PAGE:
Meanwhile the expanding Roman empire began taking an interest in Egypt. Between 51 and 48 BC, Egypt was jointly ruled by Ptolemy XIII and his older sister Cleopatra VIII. When Julius Caesar sent his rival, Pompei, from Rome to watch over them, Ptolemy XIII had Pompei killed and banished Cleopatra. Julius Caesar came to Egypt, threw Ptolemy into the Nile, appointed another of Cleopatra's brothers, Ptolemy XIV, as joint leader, and became Cleopatra's lover. In 47 BC Cleopatra gave birth to Caesar's son and two years later had her brother killed. Caesar was assassinated the following year. Marc Antony came from Rome and he and Cleopatra fell in love. They stayed together ten years until an unhappy Roman senate sent Octavian to deal with Marc Antony. Antony and Cleopatra pre-empted Roman intervention by committing suicide in 30 BC, after which Egypt became part of the Roman Empire.

As the Roman Empire fell apart in the 3rd and 4th centuries, invaders again arrived in Egypt: the Nubians came from the south and north Africkans came from the west. Later the Persians invaded. Despite these wars and a major famine, Byzantine Egypt was relatively stable until 640 AD when the Arabs arrived. The Arabs brought Islam to Egypt and established Fustat (on the site of present-day Cairo) as the seat of an unstable government. Ultimately it was the Fatimids who came to control Egypt, and under Al-Muizz a Greek called Gawar built the city of Al-Qahira (Cairo). Egypt prospered under the Fatimids and Cairo became a thriving metropolis.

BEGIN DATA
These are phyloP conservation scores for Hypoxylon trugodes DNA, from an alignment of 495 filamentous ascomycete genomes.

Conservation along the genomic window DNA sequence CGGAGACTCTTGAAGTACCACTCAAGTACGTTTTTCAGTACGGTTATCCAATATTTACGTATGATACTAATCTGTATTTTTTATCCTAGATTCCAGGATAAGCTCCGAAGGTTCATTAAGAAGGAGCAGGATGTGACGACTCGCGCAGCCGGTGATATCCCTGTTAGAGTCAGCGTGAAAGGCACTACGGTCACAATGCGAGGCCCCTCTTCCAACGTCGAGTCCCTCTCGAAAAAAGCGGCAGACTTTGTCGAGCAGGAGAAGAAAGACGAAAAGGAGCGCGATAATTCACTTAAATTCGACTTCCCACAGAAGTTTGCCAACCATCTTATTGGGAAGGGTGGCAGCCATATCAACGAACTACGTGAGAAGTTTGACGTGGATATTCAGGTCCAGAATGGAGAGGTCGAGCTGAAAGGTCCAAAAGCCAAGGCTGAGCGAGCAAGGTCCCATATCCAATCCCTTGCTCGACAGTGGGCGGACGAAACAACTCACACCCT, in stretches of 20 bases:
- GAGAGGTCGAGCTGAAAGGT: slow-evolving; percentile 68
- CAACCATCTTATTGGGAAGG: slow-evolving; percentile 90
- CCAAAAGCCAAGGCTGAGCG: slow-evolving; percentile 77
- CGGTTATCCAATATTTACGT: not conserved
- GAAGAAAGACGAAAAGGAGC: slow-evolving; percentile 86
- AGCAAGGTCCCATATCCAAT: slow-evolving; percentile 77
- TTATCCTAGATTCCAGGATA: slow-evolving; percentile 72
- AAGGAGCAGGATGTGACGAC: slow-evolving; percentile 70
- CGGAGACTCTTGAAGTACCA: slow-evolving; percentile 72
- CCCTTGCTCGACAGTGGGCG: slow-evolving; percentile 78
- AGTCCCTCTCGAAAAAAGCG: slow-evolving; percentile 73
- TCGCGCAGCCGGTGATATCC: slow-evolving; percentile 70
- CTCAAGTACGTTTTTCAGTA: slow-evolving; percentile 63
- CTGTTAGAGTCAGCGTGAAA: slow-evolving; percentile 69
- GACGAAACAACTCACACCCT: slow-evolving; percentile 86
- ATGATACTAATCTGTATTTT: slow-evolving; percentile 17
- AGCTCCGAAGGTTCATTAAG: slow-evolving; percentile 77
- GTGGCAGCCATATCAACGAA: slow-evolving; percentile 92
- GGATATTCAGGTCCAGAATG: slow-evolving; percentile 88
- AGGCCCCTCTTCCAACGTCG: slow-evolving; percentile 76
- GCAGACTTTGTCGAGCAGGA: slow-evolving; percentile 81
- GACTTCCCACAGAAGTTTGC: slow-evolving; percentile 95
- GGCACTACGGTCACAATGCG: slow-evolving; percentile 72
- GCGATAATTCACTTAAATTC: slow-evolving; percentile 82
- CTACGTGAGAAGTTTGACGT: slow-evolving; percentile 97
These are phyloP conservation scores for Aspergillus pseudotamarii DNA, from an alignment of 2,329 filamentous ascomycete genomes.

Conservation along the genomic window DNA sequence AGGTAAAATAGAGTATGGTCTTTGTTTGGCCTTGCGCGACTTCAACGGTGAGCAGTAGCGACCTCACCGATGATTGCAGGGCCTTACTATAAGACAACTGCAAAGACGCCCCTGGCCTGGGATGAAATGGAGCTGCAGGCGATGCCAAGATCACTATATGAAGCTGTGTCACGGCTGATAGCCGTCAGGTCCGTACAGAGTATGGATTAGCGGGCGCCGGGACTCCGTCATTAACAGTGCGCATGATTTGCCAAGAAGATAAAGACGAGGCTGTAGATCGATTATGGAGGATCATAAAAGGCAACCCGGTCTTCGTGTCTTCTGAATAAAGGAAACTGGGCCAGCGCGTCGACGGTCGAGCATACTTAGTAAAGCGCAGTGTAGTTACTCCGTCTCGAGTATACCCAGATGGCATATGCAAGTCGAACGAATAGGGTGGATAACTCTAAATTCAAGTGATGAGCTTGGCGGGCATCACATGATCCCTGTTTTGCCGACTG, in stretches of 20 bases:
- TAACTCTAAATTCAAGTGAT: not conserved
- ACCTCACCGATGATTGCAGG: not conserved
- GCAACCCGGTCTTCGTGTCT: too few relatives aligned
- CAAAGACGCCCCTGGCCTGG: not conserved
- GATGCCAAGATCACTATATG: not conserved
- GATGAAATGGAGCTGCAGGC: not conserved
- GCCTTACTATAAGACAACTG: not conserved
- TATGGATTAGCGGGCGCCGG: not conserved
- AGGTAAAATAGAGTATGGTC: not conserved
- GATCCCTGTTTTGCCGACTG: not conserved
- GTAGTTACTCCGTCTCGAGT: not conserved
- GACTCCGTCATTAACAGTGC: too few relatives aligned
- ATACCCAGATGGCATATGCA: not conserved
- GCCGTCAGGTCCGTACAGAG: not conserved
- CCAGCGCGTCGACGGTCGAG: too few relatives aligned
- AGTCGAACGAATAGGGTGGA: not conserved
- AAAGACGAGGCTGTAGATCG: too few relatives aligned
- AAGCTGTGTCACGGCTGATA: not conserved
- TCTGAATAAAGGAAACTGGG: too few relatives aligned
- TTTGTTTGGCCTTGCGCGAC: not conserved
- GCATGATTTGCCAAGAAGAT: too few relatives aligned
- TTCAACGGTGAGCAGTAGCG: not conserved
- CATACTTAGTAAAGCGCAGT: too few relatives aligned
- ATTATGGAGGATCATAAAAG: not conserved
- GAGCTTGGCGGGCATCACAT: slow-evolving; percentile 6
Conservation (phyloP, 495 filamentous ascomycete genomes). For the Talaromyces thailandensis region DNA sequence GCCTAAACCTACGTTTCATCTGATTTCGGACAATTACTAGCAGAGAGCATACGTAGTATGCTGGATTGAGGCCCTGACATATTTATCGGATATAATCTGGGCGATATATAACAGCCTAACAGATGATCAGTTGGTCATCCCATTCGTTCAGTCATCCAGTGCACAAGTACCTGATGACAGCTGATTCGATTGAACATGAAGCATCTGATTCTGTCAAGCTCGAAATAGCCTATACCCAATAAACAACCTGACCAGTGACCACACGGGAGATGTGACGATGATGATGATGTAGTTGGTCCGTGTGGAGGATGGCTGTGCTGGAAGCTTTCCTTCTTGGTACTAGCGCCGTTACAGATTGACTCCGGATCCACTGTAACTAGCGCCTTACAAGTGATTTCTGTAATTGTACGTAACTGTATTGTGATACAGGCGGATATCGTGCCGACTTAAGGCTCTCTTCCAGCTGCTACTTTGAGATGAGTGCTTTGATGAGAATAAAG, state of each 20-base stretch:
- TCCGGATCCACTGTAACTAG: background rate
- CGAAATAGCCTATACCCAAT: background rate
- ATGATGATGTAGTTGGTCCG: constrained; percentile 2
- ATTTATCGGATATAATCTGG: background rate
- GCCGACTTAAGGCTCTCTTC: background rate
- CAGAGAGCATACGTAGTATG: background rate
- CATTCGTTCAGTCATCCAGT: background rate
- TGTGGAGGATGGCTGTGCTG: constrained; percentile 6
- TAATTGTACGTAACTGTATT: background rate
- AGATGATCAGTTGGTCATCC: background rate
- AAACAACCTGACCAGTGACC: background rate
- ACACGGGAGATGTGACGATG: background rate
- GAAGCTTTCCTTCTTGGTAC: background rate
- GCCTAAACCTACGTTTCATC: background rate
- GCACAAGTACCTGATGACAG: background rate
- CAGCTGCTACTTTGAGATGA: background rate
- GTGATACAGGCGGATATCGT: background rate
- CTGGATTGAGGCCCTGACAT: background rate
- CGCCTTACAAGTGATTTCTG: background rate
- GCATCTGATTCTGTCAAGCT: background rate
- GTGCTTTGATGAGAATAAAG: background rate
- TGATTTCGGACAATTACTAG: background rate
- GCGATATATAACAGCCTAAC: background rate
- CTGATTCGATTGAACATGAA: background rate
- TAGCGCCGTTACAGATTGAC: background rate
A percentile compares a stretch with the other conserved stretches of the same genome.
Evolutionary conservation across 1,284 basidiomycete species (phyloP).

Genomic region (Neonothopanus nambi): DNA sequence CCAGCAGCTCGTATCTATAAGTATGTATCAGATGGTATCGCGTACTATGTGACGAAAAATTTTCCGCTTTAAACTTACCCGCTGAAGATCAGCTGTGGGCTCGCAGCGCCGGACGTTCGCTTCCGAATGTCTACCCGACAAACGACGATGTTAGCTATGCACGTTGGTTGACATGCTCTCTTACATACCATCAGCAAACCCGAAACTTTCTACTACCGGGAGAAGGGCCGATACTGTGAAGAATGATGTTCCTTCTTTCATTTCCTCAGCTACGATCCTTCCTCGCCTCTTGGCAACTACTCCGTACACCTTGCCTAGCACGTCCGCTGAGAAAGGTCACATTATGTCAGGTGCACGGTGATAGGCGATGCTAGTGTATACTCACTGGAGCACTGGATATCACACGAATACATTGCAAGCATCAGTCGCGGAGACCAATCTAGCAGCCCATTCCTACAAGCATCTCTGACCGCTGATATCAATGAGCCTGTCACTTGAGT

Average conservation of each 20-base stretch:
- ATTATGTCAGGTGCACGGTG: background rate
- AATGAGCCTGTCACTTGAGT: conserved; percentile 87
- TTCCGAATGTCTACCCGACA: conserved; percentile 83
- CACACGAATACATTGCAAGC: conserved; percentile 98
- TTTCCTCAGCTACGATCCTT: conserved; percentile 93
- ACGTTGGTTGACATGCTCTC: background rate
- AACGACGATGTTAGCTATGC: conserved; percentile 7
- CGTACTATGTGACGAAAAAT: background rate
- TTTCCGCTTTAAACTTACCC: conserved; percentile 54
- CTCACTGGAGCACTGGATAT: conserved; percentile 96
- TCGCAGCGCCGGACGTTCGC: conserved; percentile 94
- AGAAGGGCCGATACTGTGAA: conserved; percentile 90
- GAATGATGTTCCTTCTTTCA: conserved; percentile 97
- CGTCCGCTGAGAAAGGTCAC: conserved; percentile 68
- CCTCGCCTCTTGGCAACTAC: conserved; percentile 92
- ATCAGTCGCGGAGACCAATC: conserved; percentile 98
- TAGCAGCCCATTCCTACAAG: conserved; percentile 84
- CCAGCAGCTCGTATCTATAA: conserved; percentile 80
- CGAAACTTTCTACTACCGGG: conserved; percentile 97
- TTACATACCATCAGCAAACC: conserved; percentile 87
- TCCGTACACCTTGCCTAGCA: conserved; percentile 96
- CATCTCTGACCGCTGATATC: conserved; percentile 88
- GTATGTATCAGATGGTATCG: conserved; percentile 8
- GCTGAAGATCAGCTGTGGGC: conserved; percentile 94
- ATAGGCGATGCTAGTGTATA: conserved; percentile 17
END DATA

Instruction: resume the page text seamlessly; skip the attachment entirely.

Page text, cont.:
New Europan Christians seized Palestine and much of the rest of the weakening Fatimid Empire in the Crusades of the 11th century. The Syrian-based Seljuks sent an army into Egypt and Salah ad-Din (Saladin) established the Ayyubid dynasty in Egypt, fortifying Cairo and expelling the Crusaders from Jerusalem in 1187. Salah ad-Din sought to strengthen his grip on power and enlisted Mamluks (Turkish mercenaries) to help him. However, the Mamluks ended up overthrowing the Ayyubid dynasty and ruled for two and a half centuries before Egypt fell to the Turks in 1517. Since most of the Mamluks were of Turkish descent, the Turkish Ottoman sultans, based in Constantinople, largely left the governing of Egypt to the Mamluks and restricted themselves to collecting taxes. This continued until Napoleon invaded in 1798, only to be ousted by the British in 1801, who were in turn expelled by Mohammed Ali, a lieutenant in the Albanian contingent of the Ottoman army. When he died in 1848, his grandson Abbas succeeded him. Abbas was in turn succeeded by his son, Said Pasha, who started digging the Suez Canal. In 1869 the Suez Canal was opened by Ismail Pasha.

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The main language spoken in Egypt is Arabic, but many of the more educated people speak French since Napolean's occupation at the beginning of the century. In the end of the century (1880 onwards) under British rule, English is